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Mini-concert to follow annual Intertribal Powwow at Rock Ledge Ranch Sept. 20

A scene from the Grand Entry dance at the 2013 Intertribal Powwow at the Rock Ledge Ranch Historic Site.
Westside Pioneer file photo
       The fifth annual American Indian powwow at the Rock Ledge Ranch Historic Site Saturday, Sept. 20 will extend the experience this year with a closing mini-concert.
       The powwow, with tribes participating from around the country, will be from 10 a.m. to 4:45 p.m. The live music, in a “Native American theme,” is scheduled to begin at 5:15 p.m. and continue for at least an hour, according to Jim “Blackwolf” Ramirez, part of the event's planning committee.
       The musicians will be solo flute player Eric "Many Winds" Herrera, from Morrison, Colorado; guitarist/volcalist Barry Lee and his group, Spirit Wing, from Pennsylvania; and solo flutist/guitarist/percussionist Jessica Martinez Maxey, from New York.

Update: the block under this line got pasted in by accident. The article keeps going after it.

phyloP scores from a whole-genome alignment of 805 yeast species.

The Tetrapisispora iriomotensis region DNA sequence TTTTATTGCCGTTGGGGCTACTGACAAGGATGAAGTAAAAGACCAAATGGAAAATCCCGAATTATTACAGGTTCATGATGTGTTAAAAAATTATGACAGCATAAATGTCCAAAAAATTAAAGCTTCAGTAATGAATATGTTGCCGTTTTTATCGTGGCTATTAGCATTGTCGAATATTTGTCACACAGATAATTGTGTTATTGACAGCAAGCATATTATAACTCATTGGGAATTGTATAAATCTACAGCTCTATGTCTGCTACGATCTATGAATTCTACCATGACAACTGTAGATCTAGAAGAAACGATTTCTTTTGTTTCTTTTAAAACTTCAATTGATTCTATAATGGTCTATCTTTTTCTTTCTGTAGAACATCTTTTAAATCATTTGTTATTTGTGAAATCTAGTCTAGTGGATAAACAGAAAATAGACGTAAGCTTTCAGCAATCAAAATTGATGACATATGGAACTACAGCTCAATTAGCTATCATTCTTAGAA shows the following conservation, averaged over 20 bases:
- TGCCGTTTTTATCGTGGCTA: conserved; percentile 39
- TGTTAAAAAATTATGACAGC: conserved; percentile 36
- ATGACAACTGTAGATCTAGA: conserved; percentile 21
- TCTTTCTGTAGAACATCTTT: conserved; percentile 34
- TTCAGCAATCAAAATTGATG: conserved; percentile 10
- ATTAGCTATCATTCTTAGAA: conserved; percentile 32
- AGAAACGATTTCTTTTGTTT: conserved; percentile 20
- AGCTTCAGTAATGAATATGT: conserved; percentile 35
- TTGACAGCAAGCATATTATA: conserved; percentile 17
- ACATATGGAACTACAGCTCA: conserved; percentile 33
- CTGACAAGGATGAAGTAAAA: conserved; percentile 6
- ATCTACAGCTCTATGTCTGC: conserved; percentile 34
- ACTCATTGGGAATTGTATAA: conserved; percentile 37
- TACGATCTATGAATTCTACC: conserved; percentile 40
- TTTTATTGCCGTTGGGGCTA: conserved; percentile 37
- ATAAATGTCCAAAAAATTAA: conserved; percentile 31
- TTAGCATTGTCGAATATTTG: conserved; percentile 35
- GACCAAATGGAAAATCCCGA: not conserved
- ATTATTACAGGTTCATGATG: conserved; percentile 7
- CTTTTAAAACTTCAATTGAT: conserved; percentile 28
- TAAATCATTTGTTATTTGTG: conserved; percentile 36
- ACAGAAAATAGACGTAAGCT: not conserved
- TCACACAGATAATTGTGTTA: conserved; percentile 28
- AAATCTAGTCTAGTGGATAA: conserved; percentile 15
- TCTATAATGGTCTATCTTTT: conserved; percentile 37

The powwow itself will be on the hay field near the Rock Ledge House; the concert performers will set up on the raised front yard in front of the house, where a sound system will be in place, Ramirez said.
       The powwow admission price is $8, with price breaks for ages 55 and over and 17 and younger. Past attendance has neared 5,000 people.
       Free parking is available in the Rock Ledge lot off Gateway Road at 30th Street. A non-competitive event, the powwow will open with live drumming and the ceremonial gourd dance for war veterans. The Grand Entry, which will introduce all the participating tribes, is scheduled at 1 p.m., with various types of Friendship Dances throughout the afternoon.
       Other attractions during this year's powwow will be pony rides, an arrowhead-making demonstration and exhibits of birds of prey and wolves, Ramirez said. Twenty-some vendors - selling food, arts and crafts - will be on hand as well.
       He estimated that 30 or more tribes will attend, coming from the “East Coast, West Coast, New Mexico, Arizona and South Dakota, and we anticipate guests from surrounding states as well.” Of these, 50 to 75 will dance, he predicted.
       Ramirez said the powwow will give people a chance to “experience the unique Native American Culture with dance, drumming, singing, food, original arts and crafts. We hope to see you!”

Westside Pioneer article
(Posted 9/13/14; Outdoors: Rock Ledge Ranch)

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